Salt Lake City’s Grand America Hotel is hosting closed-door talks on a major trade agreement known as the Trans-Pacific Partnership. Negotiations between the US and 11 Pacific Rim countries begin Tuesday and run for five days. Trade representatives will be greeted by protestors. Labor, environmental, and consumer advocates will be rallying outside the hotel at noon Tuesday, demanding the agreement be released to the public.
Talking to Carol Guthrie, spokesperson for the office of the US Trade Representative, it sounds like Utah has a lot to gain from the Trans-Pacific Partnership.
“The Trans-Pacific partnership offers tremendous opportunities for US exporters,” Guthrie says. “95 percent of consumers live outside the borders of the US, and the Asia Pacific region comprises 40 percent of the global population.”
Guthrie says reductions in tariffs and reduced barriers to trade in these countries will support more jobs in Utah and around the country. But how the agreement will affect labor or the environment is hard to say because the text has not been released to the public.
“We are calling for the United States and the other countries in the agreement to release the text, so we can have a real conversation about the impacts of this agreement on communities and the environment,” says Ilana Solomon, Director of the Sierra Club’s Responsible Trade Program.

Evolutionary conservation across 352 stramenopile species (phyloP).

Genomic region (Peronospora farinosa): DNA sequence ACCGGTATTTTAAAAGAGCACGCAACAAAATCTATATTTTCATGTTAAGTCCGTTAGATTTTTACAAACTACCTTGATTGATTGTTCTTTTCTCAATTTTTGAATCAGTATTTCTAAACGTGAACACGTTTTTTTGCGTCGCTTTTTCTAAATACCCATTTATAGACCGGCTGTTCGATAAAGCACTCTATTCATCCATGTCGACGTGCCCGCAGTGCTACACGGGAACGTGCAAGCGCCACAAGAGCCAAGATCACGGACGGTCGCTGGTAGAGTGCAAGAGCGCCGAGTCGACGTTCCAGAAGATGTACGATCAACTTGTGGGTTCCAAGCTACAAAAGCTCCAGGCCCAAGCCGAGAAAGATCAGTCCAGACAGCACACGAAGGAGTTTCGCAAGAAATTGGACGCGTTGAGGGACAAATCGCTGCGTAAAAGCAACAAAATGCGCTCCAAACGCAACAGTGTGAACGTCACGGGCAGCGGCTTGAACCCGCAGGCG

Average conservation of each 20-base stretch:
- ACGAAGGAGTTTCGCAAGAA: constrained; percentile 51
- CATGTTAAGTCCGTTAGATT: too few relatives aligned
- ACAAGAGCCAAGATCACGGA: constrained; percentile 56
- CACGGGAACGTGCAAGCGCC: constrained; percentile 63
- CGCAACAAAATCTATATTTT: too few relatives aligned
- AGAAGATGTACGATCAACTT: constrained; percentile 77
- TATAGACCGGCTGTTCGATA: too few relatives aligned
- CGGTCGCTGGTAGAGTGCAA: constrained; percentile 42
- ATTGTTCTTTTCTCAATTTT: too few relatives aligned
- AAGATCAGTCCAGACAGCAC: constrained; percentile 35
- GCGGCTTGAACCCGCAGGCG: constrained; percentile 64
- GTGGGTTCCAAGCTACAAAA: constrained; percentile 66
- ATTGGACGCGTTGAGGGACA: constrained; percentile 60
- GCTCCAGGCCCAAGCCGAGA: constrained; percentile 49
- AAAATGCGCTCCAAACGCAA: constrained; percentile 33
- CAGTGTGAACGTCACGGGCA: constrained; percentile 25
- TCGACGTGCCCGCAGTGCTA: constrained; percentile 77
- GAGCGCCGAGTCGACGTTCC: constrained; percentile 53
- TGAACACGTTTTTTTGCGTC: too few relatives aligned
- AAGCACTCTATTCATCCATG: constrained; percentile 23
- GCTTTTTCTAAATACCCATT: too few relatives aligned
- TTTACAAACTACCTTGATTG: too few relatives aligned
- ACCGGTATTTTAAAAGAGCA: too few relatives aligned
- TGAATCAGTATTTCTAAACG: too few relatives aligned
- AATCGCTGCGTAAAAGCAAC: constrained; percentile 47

Based on pieces of the agreement that have been leaked on the Internet and conversations with government officials, Solomon and others are concerned that the trade pact will give unprecedented power to corporations, leaving environmental and consumer protections vulnerable to corporate attacks.
Guthrie says the office of the US Trade Representative has tried to make the process as transparent as possible and has invited stakeholders including the Sierra Club to give their input, but she says releasing the text could compromise negotiations.
“There is some level of confidentiality that is necessary in the negotiation in order to move strategically. Having said that, we will continue to work with stakeholders and work with representatives in Congress to make sure that we’re sharing as much information as possible about what’s going on and most importantly getting input, so their input shapes what is being negotiated in those talks,” says Guthrie.
Separate groups of House Democrats and Republicans condemned the agreement last week, calling for more Congressional input. Guthrie says the full text of the agreement will be released after the negotiations have concluded. Congress will then decide whether it moves forward with legislation to make the agreement law.